There is so much I didn’t know or understand about Israel until I lived here.
That may sound obvious, but it wasn’t obvious to me.
After all, I had visited this country six times before I lived here.
I majored in International Politics with a concentration in Middle Eastern studies.
I studied the Hebrew language for three years at a University level.
I interned at the Embassy of Israel. And worked at three other Israel-related organizations all before I was 24.
I was an assistant editor of a Jewish newspaper in the United States.
And then a freelance journalist covering Jewish news.
I shepherded 20 teenagers on a teen tour through the country.
I married an Israeli.
I thought this qualified me as an expert.
And perhaps I am more expert than some…at reading and writing about Israel.
But not at living here.
Which is okay. Because, now I know so.
A lot of people outside of Israel don’t. And they write about this country, and they flaunt an expert bio and CV they’ve earned through study and degrees and guest spots on political commentary shows.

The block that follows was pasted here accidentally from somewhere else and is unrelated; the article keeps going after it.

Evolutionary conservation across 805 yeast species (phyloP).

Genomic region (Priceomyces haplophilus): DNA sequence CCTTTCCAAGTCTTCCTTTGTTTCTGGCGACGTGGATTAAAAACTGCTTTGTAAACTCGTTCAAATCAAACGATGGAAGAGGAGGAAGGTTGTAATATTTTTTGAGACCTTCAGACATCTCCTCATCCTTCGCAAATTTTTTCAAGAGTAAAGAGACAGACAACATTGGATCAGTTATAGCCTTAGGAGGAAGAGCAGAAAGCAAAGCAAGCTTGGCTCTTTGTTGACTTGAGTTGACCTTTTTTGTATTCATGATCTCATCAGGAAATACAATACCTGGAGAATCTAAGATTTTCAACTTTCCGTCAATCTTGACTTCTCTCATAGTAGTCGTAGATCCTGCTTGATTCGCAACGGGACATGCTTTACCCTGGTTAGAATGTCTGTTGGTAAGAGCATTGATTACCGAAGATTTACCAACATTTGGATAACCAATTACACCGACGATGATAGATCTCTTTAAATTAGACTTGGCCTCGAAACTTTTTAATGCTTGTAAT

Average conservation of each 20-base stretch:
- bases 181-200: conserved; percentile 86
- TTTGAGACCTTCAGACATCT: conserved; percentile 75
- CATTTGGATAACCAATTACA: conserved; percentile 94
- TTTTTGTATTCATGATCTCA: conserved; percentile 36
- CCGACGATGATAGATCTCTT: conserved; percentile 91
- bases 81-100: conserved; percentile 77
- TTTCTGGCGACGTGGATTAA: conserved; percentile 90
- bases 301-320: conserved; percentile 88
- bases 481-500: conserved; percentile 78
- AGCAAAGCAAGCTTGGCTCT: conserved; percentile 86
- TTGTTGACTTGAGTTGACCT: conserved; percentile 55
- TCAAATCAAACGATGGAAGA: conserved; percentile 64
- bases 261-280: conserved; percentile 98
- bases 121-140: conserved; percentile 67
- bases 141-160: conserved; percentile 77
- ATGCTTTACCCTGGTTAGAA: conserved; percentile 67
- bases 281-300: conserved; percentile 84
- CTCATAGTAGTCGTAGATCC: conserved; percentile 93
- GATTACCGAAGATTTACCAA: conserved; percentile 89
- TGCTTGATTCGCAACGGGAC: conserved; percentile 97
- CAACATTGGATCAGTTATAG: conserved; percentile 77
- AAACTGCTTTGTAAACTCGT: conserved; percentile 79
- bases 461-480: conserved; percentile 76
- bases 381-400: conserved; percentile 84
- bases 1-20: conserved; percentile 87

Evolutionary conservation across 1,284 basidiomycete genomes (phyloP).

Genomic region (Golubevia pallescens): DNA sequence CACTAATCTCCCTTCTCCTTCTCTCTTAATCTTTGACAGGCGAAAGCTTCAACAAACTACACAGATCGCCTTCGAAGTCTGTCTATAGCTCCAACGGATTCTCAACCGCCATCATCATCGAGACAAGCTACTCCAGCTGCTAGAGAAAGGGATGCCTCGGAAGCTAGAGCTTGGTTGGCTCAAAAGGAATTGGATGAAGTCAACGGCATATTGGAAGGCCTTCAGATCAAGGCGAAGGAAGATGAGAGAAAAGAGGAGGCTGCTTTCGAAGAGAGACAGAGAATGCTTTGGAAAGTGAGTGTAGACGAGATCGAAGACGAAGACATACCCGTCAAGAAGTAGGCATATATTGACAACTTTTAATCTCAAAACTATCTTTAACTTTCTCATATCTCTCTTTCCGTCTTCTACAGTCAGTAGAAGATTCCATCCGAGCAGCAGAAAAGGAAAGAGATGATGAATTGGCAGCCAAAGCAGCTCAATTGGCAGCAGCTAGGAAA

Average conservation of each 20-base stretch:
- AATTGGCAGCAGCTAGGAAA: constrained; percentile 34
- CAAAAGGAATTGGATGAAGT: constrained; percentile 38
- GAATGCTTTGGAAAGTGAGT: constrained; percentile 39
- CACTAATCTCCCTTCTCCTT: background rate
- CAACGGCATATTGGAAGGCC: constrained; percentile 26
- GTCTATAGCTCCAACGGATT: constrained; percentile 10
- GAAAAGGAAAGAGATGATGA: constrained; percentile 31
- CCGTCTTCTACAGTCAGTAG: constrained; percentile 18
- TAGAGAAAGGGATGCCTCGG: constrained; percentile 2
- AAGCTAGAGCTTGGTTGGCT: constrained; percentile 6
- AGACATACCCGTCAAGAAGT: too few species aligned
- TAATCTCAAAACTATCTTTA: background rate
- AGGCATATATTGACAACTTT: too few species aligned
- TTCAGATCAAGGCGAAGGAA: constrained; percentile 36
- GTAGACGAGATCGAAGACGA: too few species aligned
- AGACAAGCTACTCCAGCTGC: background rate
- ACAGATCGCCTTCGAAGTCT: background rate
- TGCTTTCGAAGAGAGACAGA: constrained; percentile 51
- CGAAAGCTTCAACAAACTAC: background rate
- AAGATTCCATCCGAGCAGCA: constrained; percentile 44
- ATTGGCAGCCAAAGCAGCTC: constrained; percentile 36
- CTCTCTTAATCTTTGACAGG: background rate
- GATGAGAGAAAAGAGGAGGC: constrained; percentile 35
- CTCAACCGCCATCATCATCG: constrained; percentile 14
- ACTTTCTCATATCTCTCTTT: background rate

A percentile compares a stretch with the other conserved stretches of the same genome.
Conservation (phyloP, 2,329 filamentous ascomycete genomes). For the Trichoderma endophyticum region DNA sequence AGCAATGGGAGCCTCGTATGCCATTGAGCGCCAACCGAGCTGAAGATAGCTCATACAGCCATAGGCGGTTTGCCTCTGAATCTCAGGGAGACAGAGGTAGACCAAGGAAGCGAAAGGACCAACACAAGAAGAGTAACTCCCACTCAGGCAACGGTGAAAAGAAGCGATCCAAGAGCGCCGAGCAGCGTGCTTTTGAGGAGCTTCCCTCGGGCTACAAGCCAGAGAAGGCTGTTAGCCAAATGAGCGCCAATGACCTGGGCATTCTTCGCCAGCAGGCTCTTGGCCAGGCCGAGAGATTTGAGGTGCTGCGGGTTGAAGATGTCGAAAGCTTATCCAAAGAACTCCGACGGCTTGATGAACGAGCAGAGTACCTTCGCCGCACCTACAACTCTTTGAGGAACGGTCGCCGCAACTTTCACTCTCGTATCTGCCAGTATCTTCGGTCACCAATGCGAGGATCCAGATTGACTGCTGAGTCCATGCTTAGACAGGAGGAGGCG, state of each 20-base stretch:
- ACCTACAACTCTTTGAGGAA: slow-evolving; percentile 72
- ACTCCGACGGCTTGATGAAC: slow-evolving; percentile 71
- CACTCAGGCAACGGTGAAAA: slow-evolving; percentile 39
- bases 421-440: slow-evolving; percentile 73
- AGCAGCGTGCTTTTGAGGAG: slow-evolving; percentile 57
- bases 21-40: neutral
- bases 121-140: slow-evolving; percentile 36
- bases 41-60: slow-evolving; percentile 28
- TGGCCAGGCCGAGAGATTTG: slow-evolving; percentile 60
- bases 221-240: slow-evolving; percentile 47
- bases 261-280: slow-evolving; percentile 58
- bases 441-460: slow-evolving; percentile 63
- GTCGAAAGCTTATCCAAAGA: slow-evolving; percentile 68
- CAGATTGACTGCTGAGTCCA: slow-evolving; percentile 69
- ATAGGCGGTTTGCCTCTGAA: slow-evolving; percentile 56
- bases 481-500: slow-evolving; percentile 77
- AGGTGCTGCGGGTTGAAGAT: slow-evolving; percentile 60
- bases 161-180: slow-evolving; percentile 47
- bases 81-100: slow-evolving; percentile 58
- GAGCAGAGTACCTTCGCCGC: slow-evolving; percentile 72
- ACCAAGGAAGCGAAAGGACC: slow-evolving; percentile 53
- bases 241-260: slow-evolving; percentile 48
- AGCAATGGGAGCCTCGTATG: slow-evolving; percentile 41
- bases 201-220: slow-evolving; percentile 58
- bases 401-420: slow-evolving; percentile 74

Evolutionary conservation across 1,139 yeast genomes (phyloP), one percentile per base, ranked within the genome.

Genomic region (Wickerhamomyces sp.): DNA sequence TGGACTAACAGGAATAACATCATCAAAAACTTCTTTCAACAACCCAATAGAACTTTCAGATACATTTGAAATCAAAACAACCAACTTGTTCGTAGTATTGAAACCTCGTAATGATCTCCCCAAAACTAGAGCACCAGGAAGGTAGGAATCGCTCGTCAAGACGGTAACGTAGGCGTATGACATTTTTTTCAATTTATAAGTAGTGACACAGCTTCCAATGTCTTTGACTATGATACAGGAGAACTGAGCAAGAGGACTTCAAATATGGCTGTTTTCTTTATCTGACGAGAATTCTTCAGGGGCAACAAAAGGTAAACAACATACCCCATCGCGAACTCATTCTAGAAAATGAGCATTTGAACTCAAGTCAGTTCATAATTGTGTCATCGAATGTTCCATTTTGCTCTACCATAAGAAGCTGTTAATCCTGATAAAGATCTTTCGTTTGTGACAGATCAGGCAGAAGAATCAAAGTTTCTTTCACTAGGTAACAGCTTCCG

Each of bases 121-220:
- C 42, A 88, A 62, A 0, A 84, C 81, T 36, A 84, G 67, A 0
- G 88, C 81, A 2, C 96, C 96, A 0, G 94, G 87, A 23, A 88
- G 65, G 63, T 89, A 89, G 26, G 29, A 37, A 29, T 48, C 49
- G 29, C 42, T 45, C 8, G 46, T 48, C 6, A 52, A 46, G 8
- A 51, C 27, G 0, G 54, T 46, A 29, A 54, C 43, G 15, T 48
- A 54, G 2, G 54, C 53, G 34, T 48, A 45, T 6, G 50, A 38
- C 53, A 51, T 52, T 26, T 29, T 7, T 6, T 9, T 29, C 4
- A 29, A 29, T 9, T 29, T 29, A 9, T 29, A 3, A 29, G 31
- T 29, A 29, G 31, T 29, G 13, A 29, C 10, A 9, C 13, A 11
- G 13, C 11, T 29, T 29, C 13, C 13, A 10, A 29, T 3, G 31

I don’t begrudge them their bios and CVs. I respect them for their dedication and commitment to the topic of Israel.
However, I do think what’s missing from the bios and CVs of experts on Israel is detailed information about how long they’ve lived here. About what it was like for them to live as a community member among Israelis. To share the roads and the air and the land with Arabs. To walk among us.
Today, on the drive to work, the same I drive five days a week, I found myself passing through Kfar Manda again. It’s the Arab village right next to Hannaton. I pass it every morning on my way to work.
Some mornings I’m listening to the news, and concentrating so hard, I hardly notice the details around me. Some mornings I’m singing Michelle Shocked at the top of my lungs (or the soundtrack from Miss Saigon) and I just give Kfar Manda a nod as I pass through. Some mornings there’s a mix playing, and Kfar Manda is a backdrop for the wistful melodies.
Some mornings, like today, the village comes alive and poetry is born. And in that moment I am far from an expert. Just a student of life. Exploring the world around me. Understanding what I think after writing it all down and seeing what turns up.
I’ve gone back to school. And it’s opening up a world of discovery unlike any I’ve known.
I wish it was a prerequisite to being an expert.
Jen Maidenberg is a writer, editor, activist and former assistant editor at the Arizona Jewish Post. Visit her website at http://jenmaidenberg.com/.This was first posted on her blog on June 3, 2012.